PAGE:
TRU Wolfpack celebrates diversity in sports

The TRU sports community proudly shares their support for players

TRU Wolfpack dedicated a match to the campaign; giving their logo a update with the iconic rainbow. (TRU Athletics)

TRU Wolfpack marks one year of participation in the You Can Play campaign. The You Can Play campaign champions for complete support of LGBTQ2S+ members of the sports community.

“It is important to me and our institution that any athlete, coach, official; anyone who comes to participate in sports at TRU knows they can do it in a safe place and be comfortable being who they are,” Curtis Atkinson, TRU Athletics and Recreation director, said in a press release, “Hopefully, we will find other community partners to help us make it bigger and better every year.”

You Can Play originally was founded in 2012 in an official partnership with the NHL. The campaign works with the sole determination to eradicate homophobia in the sports world.

“You Can Play is dedicated to ensuring equality, respect and safety for all athletes, without regard to sexual orientation and/or gender identity,” states the campaign’s official mission statement.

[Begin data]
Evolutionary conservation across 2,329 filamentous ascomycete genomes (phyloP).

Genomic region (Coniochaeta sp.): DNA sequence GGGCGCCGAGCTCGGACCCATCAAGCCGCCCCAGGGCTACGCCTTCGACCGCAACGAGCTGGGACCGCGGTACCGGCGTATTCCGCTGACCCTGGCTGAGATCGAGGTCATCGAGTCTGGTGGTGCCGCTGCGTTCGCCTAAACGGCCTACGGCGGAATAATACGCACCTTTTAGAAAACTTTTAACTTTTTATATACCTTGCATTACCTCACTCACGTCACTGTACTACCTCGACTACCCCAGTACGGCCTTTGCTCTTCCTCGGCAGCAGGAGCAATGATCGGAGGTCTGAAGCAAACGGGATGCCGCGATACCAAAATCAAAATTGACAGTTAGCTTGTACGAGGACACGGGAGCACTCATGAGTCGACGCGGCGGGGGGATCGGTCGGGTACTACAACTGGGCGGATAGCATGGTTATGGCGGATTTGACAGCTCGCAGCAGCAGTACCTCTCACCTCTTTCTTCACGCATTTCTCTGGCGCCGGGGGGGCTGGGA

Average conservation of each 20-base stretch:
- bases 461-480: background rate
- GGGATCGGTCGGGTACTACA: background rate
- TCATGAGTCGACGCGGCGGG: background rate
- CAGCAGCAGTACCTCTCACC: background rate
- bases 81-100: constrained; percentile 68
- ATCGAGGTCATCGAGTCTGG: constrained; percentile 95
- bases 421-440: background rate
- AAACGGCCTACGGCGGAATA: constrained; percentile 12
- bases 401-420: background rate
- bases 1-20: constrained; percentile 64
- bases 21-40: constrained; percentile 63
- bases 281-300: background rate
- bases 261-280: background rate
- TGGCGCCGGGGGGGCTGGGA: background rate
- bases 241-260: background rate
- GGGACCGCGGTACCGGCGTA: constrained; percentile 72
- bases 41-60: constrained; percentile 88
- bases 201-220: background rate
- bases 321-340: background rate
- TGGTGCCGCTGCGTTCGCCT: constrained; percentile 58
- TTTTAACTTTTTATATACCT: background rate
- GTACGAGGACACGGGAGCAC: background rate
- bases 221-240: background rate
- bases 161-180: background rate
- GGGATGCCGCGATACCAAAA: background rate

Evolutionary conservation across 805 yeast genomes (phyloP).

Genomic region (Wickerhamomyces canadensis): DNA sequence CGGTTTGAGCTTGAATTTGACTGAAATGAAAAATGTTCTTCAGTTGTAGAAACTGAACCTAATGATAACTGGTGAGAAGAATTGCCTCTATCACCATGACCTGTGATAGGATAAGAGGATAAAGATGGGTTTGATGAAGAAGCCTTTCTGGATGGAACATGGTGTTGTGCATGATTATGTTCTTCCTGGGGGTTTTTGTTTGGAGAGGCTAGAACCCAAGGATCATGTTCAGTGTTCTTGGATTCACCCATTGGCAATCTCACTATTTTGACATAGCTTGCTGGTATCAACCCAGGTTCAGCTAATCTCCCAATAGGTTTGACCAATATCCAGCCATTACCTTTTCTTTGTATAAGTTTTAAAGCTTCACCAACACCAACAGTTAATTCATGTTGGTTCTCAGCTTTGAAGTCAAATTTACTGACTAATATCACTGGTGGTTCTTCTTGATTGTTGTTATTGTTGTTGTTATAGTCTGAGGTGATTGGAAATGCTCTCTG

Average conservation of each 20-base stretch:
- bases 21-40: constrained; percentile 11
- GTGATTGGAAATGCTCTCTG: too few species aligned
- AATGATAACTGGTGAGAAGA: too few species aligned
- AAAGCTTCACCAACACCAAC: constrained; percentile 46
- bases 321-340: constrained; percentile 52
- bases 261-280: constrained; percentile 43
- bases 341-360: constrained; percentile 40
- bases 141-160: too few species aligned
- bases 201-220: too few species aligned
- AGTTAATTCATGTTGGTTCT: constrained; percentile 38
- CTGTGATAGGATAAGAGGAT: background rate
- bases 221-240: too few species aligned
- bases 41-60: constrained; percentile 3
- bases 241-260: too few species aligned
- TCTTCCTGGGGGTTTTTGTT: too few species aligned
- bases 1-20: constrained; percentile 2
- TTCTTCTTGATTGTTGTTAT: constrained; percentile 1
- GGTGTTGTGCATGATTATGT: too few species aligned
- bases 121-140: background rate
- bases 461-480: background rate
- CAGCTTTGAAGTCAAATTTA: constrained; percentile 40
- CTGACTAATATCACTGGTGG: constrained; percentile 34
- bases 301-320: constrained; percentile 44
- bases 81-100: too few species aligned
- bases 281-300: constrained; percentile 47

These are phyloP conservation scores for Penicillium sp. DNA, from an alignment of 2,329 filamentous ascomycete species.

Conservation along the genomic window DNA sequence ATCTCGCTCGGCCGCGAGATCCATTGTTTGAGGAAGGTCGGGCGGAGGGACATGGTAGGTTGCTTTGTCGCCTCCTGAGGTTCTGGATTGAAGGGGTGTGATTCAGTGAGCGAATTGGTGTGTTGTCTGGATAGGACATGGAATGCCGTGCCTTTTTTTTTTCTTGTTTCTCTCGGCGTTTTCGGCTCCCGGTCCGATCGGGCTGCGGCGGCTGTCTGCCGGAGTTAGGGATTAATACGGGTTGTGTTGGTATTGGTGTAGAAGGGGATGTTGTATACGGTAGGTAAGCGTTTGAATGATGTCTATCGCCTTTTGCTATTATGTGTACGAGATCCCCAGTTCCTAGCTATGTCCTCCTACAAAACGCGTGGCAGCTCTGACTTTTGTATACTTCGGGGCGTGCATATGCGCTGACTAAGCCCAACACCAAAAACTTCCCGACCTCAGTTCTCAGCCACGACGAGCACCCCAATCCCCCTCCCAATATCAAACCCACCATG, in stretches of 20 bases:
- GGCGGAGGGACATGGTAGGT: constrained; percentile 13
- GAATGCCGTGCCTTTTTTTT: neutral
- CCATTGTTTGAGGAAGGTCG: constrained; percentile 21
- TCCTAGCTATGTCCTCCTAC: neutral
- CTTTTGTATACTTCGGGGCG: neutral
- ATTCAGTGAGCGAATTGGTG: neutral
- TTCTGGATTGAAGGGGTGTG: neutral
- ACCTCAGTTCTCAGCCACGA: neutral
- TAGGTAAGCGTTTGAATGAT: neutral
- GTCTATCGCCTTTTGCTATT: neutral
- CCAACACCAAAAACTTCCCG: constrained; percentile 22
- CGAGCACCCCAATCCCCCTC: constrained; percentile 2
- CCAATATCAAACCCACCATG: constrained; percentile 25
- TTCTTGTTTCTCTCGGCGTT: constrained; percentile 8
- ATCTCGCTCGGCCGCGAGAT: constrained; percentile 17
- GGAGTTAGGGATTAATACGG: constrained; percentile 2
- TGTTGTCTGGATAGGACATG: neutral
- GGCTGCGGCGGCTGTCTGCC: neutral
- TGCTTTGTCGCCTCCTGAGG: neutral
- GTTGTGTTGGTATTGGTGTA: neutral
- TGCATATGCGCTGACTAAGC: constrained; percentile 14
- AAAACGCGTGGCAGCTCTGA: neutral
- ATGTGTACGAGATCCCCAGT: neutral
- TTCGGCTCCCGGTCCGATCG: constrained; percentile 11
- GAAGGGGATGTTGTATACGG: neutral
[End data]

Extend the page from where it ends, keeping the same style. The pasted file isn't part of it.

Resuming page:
The campaign works with the slogan “If you can play, you can play”.

According to Campus Pride statistics as of 2012, 81 per cent of Canadians have witnessed or experienced homophobia in sports. This daunting statistic is the reason many institutions across North America are loudly vocalizing their support for the campaign.

TRU Wolfpack is working to support not only their sports community on campus but lending a helping hand to community groups such as Kamloops Pride.

“We’d love to get to a point where we had partners that came to table with us and wanted to do weekend events or big events to make it bigger and better but right now for us it’s very much an important message that we want to share that you can be your authentic self,” Atkinson said.

In addition to taking a firm stance on homophobia in their community, the Wolfpack dedicates an entire game to the campaign in a more explicit showcase of support with community speakers, vendors and booths serving more information and uniforms dedicated to the LGBTQ2S+ community.

“My hope is that if it’s impacted someone in a positive way then that’s a great start but we want, whether it’s our current athletes or our future athletes, to know they will be supported and our institution believes in respect, inclusion, diversity and equality and our athletic program certainly feels the same way,” Atkinson stated.